The Joys and Frustrations of Managing Young People
By Stephanie Chrispin, Public Policy Fellow, Philanthropy New York
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July marked my first full year at Philanthropy New York as the inaugural Public Policy Fellow. But this summer brought another milestone — the opportunity to manage our first ever high school intern, Tatianna Scott. Tatianna wrote about her time with us in an Insights piece in August titled “Every Experience Builds Expertise.”
Philanthropy New York’s high school internship was made possible by the Fund for 2025, specifically a special contribution by the Pinkerton Foundation. As a small part of the larger Public Policy Fellowship program, the internship intends to further extend the reach of the Fellowship program even deeper into the next generation of leaders.
High school students rarely have the opportunity to learn about the philanthropic sector as a possible career path, especially if they’re from under-resourced neighborhoods. The internship is an opportunity for both the high school student and for the Fellows to practice their leadership skills. It also provides the space for relationship-building and two way mentorship between the Fellow and intern.
During those short six weeks, I learned a lot about myself as a manager and employee. A few lessons from this summer:
Assume No Knowledge. Tatianna is a bright, talented young woman who has accomplished a lot already in her 17 years. That being said, she had never worked in an office environment before. It hadn’t occurred to me that she would have never used Microsoft Outlook before! Acclimating her to Philanthropy New York’s work environment compelled me to check my own assumptions and work with her at her own pace. I had to remember that she was still in high school, and that even I didn’t use Outlook until I was in college. This small moment reminded me to acknowledge that my prior experience using Microsoft Office Suite was a privilege, and part of my role was to introduce the intern to the minutiae and idiosyncrasies of office life.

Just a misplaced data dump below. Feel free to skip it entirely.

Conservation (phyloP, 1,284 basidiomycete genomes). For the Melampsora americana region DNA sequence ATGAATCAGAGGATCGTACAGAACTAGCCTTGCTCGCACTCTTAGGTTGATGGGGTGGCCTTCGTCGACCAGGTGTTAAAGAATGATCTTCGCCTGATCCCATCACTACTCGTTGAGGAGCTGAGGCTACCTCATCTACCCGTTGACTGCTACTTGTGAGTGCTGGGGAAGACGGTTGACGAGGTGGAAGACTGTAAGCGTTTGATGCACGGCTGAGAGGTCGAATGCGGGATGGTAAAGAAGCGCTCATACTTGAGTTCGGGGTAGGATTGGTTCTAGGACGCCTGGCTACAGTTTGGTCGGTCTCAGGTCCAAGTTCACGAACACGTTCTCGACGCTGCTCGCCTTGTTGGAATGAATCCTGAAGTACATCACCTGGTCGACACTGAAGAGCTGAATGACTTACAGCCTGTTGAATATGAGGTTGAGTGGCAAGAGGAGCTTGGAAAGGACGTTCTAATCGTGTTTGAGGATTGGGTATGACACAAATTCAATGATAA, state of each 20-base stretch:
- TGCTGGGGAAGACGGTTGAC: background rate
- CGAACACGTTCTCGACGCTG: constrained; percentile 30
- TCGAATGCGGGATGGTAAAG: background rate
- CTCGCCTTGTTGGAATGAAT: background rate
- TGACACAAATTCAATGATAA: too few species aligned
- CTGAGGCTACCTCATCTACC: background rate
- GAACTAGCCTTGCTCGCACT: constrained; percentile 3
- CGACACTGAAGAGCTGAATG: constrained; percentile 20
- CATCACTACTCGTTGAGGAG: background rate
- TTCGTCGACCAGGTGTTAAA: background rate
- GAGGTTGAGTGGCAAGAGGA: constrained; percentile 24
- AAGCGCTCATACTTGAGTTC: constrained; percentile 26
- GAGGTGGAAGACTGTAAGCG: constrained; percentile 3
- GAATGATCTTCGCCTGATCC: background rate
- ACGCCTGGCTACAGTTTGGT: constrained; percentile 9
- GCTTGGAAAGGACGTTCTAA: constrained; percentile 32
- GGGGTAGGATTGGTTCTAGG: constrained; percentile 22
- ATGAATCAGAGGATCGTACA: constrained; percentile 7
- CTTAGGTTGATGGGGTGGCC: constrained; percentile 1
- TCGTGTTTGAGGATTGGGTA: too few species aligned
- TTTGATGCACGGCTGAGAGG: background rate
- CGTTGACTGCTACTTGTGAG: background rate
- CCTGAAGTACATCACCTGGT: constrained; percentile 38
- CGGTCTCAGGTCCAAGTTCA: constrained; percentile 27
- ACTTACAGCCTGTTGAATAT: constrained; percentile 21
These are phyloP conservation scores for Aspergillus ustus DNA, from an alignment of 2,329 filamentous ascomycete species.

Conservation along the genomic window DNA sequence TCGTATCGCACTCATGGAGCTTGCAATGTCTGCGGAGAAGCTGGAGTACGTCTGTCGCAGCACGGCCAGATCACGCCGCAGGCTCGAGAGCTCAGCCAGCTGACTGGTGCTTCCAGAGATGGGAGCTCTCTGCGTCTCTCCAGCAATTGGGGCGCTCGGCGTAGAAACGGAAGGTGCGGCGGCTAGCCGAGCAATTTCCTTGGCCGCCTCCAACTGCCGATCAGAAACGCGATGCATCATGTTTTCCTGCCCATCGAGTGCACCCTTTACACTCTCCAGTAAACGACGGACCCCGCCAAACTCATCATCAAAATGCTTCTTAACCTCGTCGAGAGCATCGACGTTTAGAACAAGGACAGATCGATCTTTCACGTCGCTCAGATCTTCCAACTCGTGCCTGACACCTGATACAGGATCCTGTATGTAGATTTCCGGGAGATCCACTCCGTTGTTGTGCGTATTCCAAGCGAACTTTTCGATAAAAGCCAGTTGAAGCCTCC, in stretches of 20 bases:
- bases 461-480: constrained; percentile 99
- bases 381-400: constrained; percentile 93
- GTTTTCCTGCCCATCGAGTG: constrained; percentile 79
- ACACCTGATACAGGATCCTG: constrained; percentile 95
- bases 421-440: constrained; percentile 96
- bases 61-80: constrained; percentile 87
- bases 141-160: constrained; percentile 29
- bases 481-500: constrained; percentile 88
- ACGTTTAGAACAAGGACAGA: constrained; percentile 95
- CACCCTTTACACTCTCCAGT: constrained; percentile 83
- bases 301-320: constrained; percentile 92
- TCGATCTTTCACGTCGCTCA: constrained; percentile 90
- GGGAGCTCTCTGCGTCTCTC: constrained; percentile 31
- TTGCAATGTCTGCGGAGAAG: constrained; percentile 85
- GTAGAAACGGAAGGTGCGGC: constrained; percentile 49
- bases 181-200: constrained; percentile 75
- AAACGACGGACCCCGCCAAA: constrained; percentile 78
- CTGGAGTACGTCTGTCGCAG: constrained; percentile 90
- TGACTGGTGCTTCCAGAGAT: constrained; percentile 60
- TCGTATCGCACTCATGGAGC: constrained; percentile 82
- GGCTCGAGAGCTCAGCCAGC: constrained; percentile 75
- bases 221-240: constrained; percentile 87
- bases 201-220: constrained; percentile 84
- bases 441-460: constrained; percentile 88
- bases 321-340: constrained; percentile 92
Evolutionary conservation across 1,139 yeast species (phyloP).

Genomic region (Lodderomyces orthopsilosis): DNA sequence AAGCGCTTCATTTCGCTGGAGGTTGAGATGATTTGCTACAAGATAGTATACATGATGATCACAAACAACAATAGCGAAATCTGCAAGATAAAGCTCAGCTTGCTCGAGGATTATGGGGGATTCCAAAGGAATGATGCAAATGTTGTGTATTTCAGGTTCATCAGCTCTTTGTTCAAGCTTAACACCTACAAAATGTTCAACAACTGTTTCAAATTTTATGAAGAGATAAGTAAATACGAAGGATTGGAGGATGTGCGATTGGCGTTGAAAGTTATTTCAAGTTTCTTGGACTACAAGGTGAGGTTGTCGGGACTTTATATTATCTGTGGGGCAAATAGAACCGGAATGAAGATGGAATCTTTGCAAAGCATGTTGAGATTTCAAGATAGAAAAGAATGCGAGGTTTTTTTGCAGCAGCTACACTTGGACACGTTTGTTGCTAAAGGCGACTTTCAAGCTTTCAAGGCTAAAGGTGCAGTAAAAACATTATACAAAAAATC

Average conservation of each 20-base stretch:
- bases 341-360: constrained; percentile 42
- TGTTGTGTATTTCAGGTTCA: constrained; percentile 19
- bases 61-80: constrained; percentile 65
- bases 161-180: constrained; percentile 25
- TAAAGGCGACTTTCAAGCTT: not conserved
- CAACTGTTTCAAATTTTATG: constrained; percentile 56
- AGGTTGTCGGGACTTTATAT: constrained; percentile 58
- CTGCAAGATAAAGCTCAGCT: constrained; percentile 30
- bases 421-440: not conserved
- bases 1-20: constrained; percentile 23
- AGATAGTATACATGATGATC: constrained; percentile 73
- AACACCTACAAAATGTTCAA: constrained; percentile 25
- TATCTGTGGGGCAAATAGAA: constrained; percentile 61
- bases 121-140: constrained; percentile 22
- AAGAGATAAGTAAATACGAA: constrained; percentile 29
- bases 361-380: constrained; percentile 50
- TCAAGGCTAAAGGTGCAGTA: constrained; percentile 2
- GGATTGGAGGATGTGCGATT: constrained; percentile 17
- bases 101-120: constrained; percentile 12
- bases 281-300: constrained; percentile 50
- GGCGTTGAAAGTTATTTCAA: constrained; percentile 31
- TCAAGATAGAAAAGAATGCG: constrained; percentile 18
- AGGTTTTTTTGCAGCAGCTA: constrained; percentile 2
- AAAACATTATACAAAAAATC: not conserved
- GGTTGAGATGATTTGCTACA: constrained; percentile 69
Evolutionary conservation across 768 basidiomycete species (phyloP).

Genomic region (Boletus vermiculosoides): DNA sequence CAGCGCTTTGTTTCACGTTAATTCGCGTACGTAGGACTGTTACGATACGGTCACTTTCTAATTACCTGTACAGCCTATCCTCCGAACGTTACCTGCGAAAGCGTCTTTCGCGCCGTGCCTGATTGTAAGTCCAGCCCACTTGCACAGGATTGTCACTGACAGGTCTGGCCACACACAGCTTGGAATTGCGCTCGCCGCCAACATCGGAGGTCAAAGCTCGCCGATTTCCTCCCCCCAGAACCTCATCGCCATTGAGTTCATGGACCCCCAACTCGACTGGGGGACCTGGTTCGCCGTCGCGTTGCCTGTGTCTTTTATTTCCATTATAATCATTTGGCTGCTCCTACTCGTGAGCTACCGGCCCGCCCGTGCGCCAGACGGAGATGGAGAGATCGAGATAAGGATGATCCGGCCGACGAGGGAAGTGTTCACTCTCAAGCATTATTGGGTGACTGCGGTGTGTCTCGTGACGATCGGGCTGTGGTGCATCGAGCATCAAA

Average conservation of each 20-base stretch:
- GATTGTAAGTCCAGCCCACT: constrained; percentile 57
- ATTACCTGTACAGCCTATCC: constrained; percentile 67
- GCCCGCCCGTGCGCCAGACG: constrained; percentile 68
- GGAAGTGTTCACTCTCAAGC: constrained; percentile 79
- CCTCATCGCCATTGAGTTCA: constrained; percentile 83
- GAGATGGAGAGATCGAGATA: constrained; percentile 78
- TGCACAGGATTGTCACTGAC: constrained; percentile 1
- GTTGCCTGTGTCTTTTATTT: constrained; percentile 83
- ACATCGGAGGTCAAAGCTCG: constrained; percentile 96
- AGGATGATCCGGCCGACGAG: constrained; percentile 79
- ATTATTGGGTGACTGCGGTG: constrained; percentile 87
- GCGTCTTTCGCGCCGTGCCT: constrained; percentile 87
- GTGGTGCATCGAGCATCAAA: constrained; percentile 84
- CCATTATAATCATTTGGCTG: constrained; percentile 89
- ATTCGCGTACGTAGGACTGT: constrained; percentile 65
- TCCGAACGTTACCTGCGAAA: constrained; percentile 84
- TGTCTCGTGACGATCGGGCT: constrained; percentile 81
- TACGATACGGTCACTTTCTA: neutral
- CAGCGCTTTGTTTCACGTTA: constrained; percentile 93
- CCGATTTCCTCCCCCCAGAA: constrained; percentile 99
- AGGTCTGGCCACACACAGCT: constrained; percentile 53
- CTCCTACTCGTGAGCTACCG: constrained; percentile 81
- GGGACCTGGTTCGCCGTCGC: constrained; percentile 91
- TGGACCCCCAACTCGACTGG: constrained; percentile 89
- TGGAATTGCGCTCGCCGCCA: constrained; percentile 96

Lead with Time Management. Before this summer, I never realized how much time managers spend supervising their staff. I felt myself worrying whether the work I did give her was challenging but age-appropriate, and focused on explaining things in much more depth than I typically would. Oftentimes, I was so wrapped up in making sure that Tatianna clearly understood the projects I assigned her that I would barely have enough time to complete my own assignments. After spending several Fridays playing catch-up, I focused the remaining half of the internship on setting clear guidelines for myself to be a supportive but not suffocating manager, and prioritized my own tasks accordingly.
Share the Responsibility for Managing. When you have an intern who is on a limited engagement, it can be challenging to determine what projects he or she can do that will add value to your work and that of your organization, but isn’t so high pressure that mistakes could be disastrous. We determined that having Tatianna do data entry for an ongoing research project was not the right fit, because the chance that questions about the data arose after she completed her time with us could leave us unable to reconstruct what had been done and why. Mundane administrative support tasks felt insufficient for her to learn meaningful things about the sector and our organization. Only after chatting with several of my colleagues was I able to think backwards—first identifying what could help us and the staff improve the services we give to our members, and then pick areas where her input would be valuable. Their insights were essential to crafting a combination of tasks and projects for our intern that built upon one another while providing useful information for us to act upon.
Now that we’re into the fall, my relationship with Tatianna is shifting towards mentorship. We’ve been meeting about once a month not only to work on her college application process, but also check-in on each other personally, e.g. how our personal lives are impacting our professional goals. I’m glad that the lessons I’ve learned going through this process myself can be passed on to her, and she brings up new questions that spur deep conversation and contemplation between us. Here’s to hoping that this next stage will be as meaningful and enlightening as our summer!